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Bob Schieffer Smacks ‘Disconnected’ House: Congressmen Used To Want To ‘Do Something’

Bob Schieffer excoriated the Republican-led House of Representatives in an address on Face the Nation Sunday morning, lamenting that “Washington has changed since I came here forty-four years ago,” and faulting a preference of style and status over substantive lawmaking.

“Last week’s defeat of the farm bill is an example of how [Congress] can’t do anything, even when they want to,” Schieffer said. “House Republican leaders thought they had the votes to pass the bill, but sixty Republicans suddenly turned on their leaders because they thought public programs needed to be cut even more. They joined forces with a group of Democrats who opposed the bill because they thought the programs had been cut too much. So the whole thing collapsed, nobody got anything, and nothing got done—a sentence you could use to describe most Capitol Hill weeks.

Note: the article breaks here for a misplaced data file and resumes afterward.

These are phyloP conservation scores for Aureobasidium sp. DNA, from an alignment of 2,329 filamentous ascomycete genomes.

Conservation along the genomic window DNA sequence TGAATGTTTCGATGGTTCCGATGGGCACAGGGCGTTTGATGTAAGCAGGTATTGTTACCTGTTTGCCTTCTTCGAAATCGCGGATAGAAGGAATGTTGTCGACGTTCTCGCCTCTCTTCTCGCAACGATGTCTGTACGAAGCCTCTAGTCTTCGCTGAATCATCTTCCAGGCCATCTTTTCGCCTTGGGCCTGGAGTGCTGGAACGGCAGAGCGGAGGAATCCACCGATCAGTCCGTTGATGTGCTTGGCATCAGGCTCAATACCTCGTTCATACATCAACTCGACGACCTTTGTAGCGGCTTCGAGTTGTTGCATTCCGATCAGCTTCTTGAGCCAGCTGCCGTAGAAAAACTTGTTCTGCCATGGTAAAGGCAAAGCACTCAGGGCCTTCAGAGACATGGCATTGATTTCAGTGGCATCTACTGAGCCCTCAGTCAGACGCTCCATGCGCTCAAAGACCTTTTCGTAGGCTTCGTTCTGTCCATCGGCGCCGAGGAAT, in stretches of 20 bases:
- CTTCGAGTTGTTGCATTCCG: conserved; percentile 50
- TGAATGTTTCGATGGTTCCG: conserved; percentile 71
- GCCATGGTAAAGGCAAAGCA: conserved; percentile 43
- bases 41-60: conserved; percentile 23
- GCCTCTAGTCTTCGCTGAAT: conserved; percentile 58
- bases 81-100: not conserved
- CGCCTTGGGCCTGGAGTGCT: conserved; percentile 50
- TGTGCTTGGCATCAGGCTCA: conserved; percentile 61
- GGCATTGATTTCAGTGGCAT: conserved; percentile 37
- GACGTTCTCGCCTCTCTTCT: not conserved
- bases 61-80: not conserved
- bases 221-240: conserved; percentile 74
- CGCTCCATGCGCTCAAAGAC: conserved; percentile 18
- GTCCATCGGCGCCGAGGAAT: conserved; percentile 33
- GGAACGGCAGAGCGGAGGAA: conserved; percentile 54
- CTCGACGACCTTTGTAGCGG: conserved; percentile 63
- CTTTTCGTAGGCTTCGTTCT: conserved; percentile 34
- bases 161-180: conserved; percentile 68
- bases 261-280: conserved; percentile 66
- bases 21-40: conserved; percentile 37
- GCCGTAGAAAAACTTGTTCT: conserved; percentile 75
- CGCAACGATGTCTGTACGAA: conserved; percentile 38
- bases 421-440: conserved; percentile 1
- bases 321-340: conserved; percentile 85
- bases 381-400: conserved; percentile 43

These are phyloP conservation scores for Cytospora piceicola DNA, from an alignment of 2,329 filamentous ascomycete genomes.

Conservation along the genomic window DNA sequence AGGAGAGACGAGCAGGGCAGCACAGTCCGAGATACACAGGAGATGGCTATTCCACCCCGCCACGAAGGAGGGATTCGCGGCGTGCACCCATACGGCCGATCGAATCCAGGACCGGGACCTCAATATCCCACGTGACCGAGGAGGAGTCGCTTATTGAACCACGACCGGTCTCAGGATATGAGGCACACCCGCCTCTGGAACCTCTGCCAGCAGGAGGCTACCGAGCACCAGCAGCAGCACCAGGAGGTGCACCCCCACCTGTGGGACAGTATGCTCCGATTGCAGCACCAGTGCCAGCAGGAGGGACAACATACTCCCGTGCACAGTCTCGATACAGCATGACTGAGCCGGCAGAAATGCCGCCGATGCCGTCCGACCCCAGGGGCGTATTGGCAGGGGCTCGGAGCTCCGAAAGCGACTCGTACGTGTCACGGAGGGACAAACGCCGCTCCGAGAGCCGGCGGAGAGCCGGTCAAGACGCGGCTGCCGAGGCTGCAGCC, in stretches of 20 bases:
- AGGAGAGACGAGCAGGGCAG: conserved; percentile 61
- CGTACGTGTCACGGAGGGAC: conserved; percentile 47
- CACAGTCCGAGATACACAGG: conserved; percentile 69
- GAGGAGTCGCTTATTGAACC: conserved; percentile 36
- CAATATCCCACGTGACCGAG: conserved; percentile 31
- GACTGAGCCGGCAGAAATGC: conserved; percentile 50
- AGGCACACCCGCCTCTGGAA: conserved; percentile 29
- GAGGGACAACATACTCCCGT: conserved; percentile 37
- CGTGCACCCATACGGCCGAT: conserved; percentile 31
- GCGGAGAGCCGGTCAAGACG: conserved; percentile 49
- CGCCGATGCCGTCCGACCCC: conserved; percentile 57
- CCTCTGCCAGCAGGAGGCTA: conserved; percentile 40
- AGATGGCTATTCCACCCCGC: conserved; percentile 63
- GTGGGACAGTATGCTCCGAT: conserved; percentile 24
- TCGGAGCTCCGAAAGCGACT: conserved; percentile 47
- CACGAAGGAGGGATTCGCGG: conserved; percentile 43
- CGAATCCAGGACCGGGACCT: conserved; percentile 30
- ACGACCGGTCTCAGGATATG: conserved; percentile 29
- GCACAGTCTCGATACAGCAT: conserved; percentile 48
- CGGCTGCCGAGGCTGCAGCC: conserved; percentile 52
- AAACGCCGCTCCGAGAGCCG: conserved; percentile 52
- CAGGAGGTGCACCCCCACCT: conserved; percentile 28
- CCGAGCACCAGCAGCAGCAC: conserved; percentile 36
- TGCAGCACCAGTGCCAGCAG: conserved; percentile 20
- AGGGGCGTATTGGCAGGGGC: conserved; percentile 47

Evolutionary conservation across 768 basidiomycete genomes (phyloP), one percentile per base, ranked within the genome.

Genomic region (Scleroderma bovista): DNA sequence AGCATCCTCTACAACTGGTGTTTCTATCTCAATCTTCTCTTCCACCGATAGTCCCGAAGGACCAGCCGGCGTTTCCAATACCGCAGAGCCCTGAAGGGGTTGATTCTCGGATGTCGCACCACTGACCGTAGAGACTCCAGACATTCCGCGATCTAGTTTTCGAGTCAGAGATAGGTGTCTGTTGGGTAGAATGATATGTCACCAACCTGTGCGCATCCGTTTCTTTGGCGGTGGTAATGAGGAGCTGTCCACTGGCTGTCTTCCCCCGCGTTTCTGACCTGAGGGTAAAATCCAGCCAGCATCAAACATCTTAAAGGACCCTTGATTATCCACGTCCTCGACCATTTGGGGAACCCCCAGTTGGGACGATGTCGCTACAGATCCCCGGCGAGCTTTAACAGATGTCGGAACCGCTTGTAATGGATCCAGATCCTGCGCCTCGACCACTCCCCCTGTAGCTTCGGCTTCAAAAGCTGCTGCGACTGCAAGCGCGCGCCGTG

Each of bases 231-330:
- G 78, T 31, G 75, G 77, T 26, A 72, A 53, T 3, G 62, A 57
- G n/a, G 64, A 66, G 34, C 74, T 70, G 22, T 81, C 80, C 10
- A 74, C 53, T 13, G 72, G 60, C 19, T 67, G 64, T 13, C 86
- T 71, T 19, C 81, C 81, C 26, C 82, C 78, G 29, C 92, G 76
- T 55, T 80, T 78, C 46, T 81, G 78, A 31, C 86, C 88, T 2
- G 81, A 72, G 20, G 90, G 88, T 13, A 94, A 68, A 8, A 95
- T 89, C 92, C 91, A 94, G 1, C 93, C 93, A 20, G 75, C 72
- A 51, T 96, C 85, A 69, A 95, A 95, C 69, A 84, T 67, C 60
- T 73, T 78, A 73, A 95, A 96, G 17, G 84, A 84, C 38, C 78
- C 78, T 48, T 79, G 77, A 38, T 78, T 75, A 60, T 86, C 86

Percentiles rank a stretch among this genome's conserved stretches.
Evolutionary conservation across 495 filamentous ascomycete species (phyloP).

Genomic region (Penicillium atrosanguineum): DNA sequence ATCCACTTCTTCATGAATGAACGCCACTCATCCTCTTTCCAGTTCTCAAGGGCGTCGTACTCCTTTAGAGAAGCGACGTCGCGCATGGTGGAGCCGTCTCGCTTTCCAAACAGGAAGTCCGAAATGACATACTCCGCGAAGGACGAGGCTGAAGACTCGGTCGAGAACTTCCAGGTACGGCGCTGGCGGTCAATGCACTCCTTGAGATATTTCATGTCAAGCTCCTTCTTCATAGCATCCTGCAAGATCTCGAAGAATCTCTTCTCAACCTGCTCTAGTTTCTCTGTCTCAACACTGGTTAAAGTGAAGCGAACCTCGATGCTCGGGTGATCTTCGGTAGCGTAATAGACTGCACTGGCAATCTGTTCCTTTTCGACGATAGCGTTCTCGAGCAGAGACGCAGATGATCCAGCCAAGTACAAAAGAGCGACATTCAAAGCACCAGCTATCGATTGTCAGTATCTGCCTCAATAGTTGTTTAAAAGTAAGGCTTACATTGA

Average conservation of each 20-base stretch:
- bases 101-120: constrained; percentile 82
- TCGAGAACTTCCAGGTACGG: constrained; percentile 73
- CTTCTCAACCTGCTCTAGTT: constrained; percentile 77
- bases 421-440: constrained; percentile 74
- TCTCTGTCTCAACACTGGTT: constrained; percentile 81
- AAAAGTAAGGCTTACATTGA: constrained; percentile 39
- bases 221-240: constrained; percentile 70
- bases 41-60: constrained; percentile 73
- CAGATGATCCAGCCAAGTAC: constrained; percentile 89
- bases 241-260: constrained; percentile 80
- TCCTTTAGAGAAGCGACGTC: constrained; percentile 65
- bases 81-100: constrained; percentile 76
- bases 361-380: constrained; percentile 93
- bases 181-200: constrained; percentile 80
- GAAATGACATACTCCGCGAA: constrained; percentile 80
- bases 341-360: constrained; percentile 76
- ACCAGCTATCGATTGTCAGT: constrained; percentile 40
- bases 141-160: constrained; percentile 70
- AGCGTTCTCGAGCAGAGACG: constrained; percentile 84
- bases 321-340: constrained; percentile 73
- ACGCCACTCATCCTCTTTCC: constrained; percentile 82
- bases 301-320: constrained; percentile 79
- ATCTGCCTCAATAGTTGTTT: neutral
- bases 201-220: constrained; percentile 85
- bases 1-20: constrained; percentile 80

The farm bill is a perennial piece of legislation in which food stamp funding is tied to farm subsidies; because lawmakers are loath to vote against farmers, the SNAP program’s existence is guaranteed. This year, however, House Republicans attempted to slash the food stamps budget by $2 billion per year, and added on work thresholds, drug testing, and more, causing many Democrats to balk at the bill.

“Many House members, especially, have come to live in a world unknown and disconnected to the rest of us,” Schieffer continued, citing frequent vacations and endless press releases. “Nothing that affects the rest of us ever gets done.”

“It’s obvious they want to be something—a member of Congress. But when I came to Washington, most members wanted to be do something. When did that go out of style?”

Watch the statement here, via CBS:


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